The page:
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I have had an interest in Buddhism, in it's various forms, since roughly 2012; however, this waned over the years, and recently (within the last few months) has revived full force. I've practiced basic sitting meditation (zazen) for the last couple of months, mostly daily for ~20 minutes. Additionally, I've read INCESSANTLY on all things Buddhism...from the very basics (four noble truths, eightfold path)...into more complex literature, written by great masters of numerous Mahayana sects. My interests and reading has lead me primarily to Zen, which has essentially served to undue anything I thought I once previously knew with regards to Buddhism...with regards to anything, for that matter.
I'm REALLY hoping that someone can clarify things, at least slightly, at least enough to make this pursuit bearably sustainable. I'm unsure how many of you guys are experienced/studied in Zen. Let me begin by saying, although I am quite intrigued by Zen literature and have literally swallowed up books written by D.T. Suzuki, Alan Watts etc in the passed month, I am equally perplexed, frustration, and discouraged the more I read. In fact, I feel it begs the question: Is Zen really Buddhism? Or is it, perhaps, a bit of a cult in it's own right. At times, it seems to stray so far from Pali based Buddhist philosophy, and even so far from other forms of Mahayana schools, that it almost serves as it's own entity. In the relatively significant body of literature that I've read (which claims to be relatively comprehensive on the subject of Zen) in recent months, I have not stumbled upon much of anything in regards to ethics, to actual anecdotes or methods to improve or transform ones character in a "positive" way. I put positive in quotations, as to highlight the point that Zen seems to make ad nauseum of there being no positive or negative...no anything...(but everything)...no duality at all.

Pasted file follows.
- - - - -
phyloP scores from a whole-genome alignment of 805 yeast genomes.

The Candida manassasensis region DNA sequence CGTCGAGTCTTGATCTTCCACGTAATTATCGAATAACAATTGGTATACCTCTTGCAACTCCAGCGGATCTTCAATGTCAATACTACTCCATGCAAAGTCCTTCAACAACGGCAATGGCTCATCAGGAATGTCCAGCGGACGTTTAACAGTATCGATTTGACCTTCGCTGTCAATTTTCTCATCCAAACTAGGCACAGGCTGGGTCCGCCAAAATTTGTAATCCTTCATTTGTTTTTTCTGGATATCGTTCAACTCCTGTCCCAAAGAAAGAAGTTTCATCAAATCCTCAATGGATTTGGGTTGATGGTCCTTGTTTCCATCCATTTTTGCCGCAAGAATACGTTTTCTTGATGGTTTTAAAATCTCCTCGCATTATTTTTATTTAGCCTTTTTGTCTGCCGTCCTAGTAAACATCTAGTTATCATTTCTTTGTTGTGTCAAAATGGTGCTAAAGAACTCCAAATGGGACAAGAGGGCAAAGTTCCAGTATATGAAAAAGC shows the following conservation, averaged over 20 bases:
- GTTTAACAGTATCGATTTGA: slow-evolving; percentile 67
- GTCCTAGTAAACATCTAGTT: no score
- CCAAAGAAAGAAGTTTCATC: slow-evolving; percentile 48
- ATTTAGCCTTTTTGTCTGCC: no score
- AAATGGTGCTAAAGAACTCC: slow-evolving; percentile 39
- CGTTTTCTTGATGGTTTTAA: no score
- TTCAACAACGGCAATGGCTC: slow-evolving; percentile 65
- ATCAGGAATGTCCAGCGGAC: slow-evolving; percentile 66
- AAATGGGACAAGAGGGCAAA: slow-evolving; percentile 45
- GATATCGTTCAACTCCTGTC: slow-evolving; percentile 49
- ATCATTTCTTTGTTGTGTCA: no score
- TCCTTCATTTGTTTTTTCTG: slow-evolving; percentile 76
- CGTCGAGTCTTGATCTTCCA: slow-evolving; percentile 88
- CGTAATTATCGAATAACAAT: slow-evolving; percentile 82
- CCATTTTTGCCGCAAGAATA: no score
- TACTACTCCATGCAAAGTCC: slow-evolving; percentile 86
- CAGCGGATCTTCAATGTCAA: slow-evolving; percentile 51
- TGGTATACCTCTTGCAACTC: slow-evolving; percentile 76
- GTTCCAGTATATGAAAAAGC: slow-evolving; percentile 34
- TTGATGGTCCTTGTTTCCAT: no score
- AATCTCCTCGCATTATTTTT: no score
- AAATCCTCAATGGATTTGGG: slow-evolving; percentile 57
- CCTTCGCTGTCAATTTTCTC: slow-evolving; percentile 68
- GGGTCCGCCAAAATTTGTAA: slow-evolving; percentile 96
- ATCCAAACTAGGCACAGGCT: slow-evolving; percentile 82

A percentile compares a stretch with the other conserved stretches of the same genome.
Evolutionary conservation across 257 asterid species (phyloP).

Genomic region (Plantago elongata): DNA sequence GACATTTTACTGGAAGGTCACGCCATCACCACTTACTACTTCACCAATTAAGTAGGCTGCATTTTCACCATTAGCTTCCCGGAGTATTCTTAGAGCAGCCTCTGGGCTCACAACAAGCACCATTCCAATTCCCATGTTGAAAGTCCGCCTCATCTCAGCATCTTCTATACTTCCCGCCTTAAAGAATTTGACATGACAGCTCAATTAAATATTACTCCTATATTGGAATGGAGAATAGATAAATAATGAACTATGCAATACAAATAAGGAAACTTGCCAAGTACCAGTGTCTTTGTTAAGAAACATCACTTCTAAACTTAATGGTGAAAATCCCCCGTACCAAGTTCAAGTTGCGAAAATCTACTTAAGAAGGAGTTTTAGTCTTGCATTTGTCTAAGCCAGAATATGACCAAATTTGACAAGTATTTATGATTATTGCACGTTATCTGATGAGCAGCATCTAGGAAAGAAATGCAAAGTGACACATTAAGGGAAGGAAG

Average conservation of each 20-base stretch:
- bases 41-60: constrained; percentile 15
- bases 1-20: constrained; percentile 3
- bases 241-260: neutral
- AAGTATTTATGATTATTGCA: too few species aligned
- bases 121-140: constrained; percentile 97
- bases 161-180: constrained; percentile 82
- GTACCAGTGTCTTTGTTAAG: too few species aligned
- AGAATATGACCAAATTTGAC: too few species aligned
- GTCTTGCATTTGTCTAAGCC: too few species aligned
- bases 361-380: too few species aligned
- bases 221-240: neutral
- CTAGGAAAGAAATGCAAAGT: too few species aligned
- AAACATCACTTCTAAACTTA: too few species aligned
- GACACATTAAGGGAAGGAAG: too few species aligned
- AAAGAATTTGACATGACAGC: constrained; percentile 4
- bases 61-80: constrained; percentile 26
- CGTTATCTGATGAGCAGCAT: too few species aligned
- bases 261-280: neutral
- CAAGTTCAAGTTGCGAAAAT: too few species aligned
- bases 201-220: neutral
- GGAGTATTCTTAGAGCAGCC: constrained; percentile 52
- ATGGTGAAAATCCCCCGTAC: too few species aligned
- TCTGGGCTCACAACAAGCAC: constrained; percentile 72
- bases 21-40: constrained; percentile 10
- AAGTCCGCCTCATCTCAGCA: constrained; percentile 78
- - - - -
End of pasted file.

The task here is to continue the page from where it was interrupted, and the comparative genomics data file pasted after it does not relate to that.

If anything, this just opens up the door to nihilism; it opens the door to spontaneous doing of ANY kind...for where is there a place for ethics or morals if duality does not exist at all? If all spontaneous action is an act of Zen...then whatever someone does is a perfect expression of that doing. Again, in Zen there is no place for right and wrong...good or bad. I certainly cannot be the only one to see this as alarming. Please...I beg that you save me from the "well, you don't understand Zen"...I'm simply reading the words on the page. SO..Issue 1: Where and HOW do you fit in ethics? How does Zen result in transformation of character in a "positive" way? If not, what's the point?
Particularly in the Soto sect, the whole intention for attaining Satori enlightenment is absurd and must be entirely avoided. Yet, if there is no intention to attain Satori, and there is no intention to attain anything at all...why spend countless hours sitting in zazen? Hours chanting the heart sutra? Hours sweeping floors and washing dishes? This is a true paradox, and again I ask you please spare me an explanation rooted entirely in Zen gibberish that I'm already confused by. Alan Watts had a great quote in his book "The Way of Zen"...in which he says that this concept is akin to receiving a medicine, that states on the bottle: "This medicine will work as long as you do NOT think of the green elephant when taking it". Of course, there is no way to not think of the green elephant as you take the medicine after reading the instructions now. And, this is what Zen seems to be.
Please someone help me out here...I'm pretty much driving myself insane trying to understand these contradictions. Please guide me...There are no Zen centers near here...Thank you so much.